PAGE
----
A lone sheriff’s department vehicle showed up just ahead of the Harmon-Dominguez trucks. The firefight had been over for just over an hour. There were fire-trucks and ambulances just behind the sheriff’s vehicle. The deputy pulled up, got out, took a look around at us, walked over to the shattered cars and trucks full of bloating MS-13 corpses, and went back to his car without a word. The other first-responders went to deal with the overturned semi. The wrecker was half an hour behind the ambulances, who ended up just bagging up the bodies and driving away. When the Harmon-Dominguez convoy finally got there, they slowed way down and hesitated for close to five minutes, hanging back a good hundred yards from the scene. When they finally crept forward to the crashed box truck, they were slow, hesitant, and gave off the appearance of staring fearfully at the sheriff’s department vehicle. I just shook my head. We’d been contracted because some of the people Renton works with thought that Harmon-Dominguez was a front company for Mexican cartel interests. They wanted some inside reconnaissance, and we were it. And maybe my perception was colored by that knowledge. But these guys just
As soon as he hung up, I dialed The Ranch. Clyde answered after only three rings. “Get Package Fifty heading to Tucson, Clyde,” I told him. “Most ricky-tick.” “It’ll be on the way within the hour,” he replied. I hung up and pocketed the phone, walking back toward the overturned box truck. Nick and Jack were standing near the front, shotguns slung in front of them and eyes out.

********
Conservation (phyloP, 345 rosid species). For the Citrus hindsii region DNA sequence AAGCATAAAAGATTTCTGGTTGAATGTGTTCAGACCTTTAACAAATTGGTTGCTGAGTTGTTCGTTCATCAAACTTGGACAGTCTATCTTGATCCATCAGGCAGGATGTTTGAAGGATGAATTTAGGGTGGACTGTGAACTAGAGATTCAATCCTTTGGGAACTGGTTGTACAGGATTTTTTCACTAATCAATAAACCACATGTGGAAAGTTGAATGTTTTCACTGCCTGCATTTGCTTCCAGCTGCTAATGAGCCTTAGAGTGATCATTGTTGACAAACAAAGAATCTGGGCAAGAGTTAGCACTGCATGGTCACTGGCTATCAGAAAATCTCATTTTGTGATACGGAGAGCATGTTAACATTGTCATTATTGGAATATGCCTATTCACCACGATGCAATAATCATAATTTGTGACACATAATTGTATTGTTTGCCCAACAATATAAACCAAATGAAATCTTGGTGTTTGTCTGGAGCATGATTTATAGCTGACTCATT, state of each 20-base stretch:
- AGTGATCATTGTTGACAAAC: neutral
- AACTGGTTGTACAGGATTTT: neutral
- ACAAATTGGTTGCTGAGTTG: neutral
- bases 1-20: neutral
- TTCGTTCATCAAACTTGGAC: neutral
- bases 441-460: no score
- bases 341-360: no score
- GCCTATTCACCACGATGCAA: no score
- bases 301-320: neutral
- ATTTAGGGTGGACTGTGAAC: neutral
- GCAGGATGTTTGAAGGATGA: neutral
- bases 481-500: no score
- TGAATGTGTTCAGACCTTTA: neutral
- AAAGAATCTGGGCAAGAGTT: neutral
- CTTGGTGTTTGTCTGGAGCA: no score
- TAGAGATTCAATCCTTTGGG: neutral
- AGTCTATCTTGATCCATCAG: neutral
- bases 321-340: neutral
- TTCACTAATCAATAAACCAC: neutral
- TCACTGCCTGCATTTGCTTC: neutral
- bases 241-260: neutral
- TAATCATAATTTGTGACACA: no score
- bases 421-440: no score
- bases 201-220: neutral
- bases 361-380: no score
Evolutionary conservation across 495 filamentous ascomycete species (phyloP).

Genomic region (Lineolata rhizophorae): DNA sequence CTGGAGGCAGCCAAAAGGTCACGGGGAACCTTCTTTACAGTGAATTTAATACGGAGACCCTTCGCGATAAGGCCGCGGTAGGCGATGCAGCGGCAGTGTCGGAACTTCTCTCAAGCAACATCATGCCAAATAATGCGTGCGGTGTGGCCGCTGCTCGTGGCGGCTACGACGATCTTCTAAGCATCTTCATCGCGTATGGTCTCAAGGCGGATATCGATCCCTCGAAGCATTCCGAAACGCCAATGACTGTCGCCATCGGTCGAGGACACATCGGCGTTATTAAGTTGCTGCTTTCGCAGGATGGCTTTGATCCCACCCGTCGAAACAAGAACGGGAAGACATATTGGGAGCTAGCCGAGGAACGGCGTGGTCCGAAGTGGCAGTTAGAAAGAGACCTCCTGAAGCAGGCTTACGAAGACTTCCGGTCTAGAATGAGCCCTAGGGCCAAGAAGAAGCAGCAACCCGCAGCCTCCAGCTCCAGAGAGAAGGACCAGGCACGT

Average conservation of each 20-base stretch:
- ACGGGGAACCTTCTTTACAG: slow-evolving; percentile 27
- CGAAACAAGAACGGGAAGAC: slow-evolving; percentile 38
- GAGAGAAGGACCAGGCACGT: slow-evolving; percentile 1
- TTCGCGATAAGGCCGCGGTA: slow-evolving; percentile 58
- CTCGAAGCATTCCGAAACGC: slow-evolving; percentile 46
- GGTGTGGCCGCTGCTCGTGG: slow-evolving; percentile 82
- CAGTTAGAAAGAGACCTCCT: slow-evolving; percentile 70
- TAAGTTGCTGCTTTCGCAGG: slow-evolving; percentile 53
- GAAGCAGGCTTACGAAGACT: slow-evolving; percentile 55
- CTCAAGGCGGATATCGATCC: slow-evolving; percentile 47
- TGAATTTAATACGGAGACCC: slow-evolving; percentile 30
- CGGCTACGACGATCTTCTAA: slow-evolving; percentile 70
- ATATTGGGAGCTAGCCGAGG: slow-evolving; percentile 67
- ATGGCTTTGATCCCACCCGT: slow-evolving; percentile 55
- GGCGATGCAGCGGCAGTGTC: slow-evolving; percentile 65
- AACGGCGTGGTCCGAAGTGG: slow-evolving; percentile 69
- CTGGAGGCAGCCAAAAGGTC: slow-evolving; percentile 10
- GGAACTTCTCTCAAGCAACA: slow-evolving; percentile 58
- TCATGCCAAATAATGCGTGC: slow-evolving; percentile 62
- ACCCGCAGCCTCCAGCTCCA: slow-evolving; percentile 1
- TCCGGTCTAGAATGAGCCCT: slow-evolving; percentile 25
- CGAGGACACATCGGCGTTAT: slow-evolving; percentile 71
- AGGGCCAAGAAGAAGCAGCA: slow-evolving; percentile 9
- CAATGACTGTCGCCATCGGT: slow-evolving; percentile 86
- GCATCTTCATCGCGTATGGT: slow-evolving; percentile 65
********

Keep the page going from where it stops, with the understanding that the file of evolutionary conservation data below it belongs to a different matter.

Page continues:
I topped off my 870’s tube as I walked toward the lead box truck, where it was lying on its side in the median. Harold Juarez, the senior Harmon-Dominguez rep on this little convoy, had crawled out once the shooting stopped, and was already on his phone. The driver was shakily pulling himself out. I went to help the driver get down off the sideways cab. Harold was standing in front of the truck, talking earnestly and quickly. I’ll admit I took the opportunity to listen in, as I helped the driver down to the ground. The poor guy was shaking, and looked a little sick. Good thing he’d had the transmission between him and the shooting; he really wouldn’t have liked what had happened only two lanes away. I steered him away from the carnage as I got him down.
Here’s a first look at the cover and I’m partway through Chapter 7. Visit my website to read that back cover blurb.
“The hit came only a few miles outside of Green Valley. We’d been hanging back behind a pair of Old Dominion semis, pacing them. As the semis rolled past the rest area outside of Green Valley, one of the two pickups we’d seen earlier darted out and T-boned the trailing truck. The truck jack-knifed across the road, the trailer swinging around to block both lanes as the driver struggled to maintain control, doubtless rattled by the impact. Smoke rose from sqealing tires, and it looked for a second like he was going to be able to hold it, but then the right side tires came off the pavement and the truck rolled on its side, the trailer skidding on the asphalt a little farther before coming to a halt. Nick reacted immediately, swerving toward the median, aiming to get around the stricken tractor-trailer and out of the kill zone. It was exactly what he should have done, and it would have worked if the driver of the box truck behind him hadn’t panicked.